We have produced this briefing which sets out some of the guidance and standards about discharge from hospital and looks at whether this is happening in practice. The results are based on Mind’s own 2017 survey into the experiences of leaving hospital of 1,221 people. NICE guidance, for example, says that hospital should start discharge planning as early as possible, preferably on admission, and to do so collaboratively. However, 31% of survey respondents were not involved in their care planning and 23% were unaware of any plan.
Again, NICE guidance says to give 48 hours’ notice of discharge whereas a third of respondents received less than that and one in five was given no notice at all. These are just 2 examples of NICE guidelines not being followed and putting recovery at risk and possibly leading to further crises, readmissions and even suicide.
The briefing does, however, give examples of some NHS mental health trusts delivering some outstanding patient-centred care around discharge showing what can be done even in the context of the huge pressure that NHS and local authority mental health services are operating under. Mind is calling on every crisis care concordat partnership, CCG and mental health trust to review discharge practice and provision and ensure that everyone leaving hospital gets the right care and support.
Monitoring the Mental Health Act: 2016/17
The CQC’s annual report published in February. The news? Detention rates up, collaborative care planning down.
In their annual report on the usage of the Mental Health Act (MHA) the CQC provides a range of useful statistics as well as commentary on issues that continue to cause them concern.
The unsurprising headline: detention rates under the MHA continue to rise, with the total number of detentions in hospital at 63,622 in 2015/16, up from 58,399 in 2014/15. Pulling from its report in January this year the CQC suggests eight possible reasons, all of which are likely to be at play to a degree. The report also flags a change in the way MHA data is collected which is likely to result in some unreliability in 2016/17 figures.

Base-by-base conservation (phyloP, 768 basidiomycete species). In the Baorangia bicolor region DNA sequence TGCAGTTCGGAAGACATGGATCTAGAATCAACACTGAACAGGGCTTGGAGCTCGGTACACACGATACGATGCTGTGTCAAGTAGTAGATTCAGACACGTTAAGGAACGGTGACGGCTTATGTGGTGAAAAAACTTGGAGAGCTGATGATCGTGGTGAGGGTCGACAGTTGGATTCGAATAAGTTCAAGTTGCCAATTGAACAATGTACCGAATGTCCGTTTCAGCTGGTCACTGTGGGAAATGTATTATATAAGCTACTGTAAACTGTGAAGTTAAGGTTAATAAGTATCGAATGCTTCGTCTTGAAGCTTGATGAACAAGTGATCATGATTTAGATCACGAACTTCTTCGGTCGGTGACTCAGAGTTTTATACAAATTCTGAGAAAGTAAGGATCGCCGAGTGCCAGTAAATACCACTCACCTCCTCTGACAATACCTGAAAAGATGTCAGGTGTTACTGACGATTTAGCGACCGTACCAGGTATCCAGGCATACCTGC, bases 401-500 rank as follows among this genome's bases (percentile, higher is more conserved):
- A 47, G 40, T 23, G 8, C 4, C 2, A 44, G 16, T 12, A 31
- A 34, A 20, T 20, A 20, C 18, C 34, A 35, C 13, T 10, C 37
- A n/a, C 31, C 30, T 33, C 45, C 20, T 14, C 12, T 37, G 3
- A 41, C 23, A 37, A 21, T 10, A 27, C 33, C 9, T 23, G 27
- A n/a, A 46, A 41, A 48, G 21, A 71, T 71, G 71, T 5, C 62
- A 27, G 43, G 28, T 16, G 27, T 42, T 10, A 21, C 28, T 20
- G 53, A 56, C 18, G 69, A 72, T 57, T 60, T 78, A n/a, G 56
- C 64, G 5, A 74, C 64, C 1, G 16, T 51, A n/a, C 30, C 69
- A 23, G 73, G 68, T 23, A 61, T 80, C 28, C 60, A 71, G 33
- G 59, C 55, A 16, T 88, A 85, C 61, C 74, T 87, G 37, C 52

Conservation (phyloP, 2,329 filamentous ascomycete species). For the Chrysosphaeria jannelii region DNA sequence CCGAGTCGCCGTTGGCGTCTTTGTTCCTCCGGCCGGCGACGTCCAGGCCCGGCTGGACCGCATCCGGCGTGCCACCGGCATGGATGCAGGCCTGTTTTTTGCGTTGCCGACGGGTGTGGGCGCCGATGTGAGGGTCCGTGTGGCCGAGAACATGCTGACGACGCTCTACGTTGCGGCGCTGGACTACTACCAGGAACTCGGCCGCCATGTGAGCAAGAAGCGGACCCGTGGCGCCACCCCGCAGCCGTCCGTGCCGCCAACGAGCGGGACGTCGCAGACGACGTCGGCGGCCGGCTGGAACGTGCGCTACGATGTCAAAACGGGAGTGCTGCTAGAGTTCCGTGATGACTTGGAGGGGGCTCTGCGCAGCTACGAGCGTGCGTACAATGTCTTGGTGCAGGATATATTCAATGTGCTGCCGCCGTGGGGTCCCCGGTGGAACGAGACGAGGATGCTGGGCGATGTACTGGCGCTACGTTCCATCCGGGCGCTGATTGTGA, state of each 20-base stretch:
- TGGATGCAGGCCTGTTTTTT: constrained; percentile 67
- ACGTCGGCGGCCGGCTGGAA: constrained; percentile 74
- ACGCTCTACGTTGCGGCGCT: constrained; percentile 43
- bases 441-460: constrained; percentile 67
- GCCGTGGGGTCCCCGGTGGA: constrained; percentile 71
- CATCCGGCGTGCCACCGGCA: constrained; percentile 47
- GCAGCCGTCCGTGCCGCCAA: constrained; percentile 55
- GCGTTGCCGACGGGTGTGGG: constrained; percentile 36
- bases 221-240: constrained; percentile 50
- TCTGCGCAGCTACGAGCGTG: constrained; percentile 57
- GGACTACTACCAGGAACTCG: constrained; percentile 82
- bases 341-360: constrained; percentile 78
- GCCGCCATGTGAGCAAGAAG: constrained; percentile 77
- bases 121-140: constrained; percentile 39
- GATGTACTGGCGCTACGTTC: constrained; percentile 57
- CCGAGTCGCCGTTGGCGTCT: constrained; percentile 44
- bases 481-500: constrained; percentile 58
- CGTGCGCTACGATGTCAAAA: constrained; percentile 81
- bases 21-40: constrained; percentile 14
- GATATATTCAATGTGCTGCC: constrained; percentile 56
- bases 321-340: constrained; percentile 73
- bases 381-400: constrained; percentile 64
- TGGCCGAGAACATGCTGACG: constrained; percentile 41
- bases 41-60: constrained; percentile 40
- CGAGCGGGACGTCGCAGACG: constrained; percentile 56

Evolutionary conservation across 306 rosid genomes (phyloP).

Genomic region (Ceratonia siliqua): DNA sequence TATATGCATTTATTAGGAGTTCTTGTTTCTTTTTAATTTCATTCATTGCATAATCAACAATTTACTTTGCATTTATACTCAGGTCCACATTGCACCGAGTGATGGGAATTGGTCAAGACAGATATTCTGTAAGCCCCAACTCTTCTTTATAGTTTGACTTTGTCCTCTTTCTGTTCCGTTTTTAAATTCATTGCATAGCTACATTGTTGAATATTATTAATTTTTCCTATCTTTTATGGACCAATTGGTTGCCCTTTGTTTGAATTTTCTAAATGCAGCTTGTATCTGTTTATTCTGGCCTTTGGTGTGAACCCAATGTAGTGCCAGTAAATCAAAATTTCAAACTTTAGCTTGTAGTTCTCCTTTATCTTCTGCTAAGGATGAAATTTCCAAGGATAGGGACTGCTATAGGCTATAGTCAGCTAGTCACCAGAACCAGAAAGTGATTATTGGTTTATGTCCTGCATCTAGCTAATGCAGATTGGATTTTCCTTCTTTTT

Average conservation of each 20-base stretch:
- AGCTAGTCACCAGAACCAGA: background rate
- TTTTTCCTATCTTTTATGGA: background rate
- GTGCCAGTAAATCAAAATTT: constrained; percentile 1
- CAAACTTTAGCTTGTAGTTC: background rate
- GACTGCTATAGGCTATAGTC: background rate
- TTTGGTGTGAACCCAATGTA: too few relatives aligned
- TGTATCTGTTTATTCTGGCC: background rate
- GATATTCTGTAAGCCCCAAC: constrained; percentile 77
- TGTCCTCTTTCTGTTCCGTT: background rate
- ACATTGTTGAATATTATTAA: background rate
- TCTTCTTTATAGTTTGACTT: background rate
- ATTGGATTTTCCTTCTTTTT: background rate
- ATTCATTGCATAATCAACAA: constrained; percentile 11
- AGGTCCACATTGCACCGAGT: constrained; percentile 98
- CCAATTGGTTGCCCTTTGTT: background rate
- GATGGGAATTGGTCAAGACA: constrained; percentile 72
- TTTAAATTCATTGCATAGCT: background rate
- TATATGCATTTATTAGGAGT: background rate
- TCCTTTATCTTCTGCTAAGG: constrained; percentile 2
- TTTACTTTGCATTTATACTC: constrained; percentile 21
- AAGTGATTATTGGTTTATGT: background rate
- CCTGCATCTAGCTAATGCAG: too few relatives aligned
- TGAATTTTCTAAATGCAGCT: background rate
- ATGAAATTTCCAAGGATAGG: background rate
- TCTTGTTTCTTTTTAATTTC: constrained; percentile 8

There are a number of areas of concern raised in the report, but the one I want to focus on here is the lack, and potentially decline, of collaborative care planning, and steps that can be taken to address this. First of all, some troubling statistics:
- 32% of care plans reviewed showed no evidence of patient involvement. This was 29% last year.
- 17% showed no evidence of consideration of the patient’s particular needs. This was 10% last year.
- 31% showed no evidence of the patient’s views. In 2015/16, 26% had not been recorded.
While a lack of evidence does not necessarily mean these things are not being done, in the CQC’s 2017 Community Survey 24% of patients similarly reported not being involved in their care planning. The CQC note that ‘in every report since 2008, we have highlighted difficulties with care planning processes for people subject to the MHA.’ Given the lack of improvement over this time the CQC pins its hopes on the Independent Review of the Mental Health Act, due to publish its interim report shortly. On care planning the CQC suggests that:
‘… statutory duties (including duties to record or follow specific processes, or duties on managers to make sure that they take place) may provide an additional lever to effect change.
There is a clear need for a statutory framework for care planning for those subject to the MHA. Lessons can be learnt from the relatively recent introduction of the Care Act 2014. Despite its imperfections, what that Act gives you are clear processes for assessing needs, deciding how those need will be met and the provision of any necessary support. The process places clear duties on local authorities to assess, inform and involve, all of which are enforceable.
While the MHA provides a detailed framework for when and how people with mental health conditions can be admitted to hospital involuntarily and when they must be discharged, it is pretty quiet about what happens to them once they are there.
Why the stark difference between the two regimes? People subject to the MHA have a range of needs which should be assessed and met, in the method of their choosing where possible, and involving the people they wish to be involved. While a statutory framework under the MHA would need to differ in a number of ways from that under the Care Act, having a statutory framework allows us to consider what needs to be included. It could provide a way for views to be sought and recorded, in advance and at the time; for decisions on capacity to be made explicit; for the ability to challenge individual bits of your care plan; for discharge planning to start in a timely manner, and a whole host of other things.
Without this the MHA will remain a very one-sided instrument where once you’re in you’re in and you get what you’re given. This power imbalance has to be a focus for the Independent Review.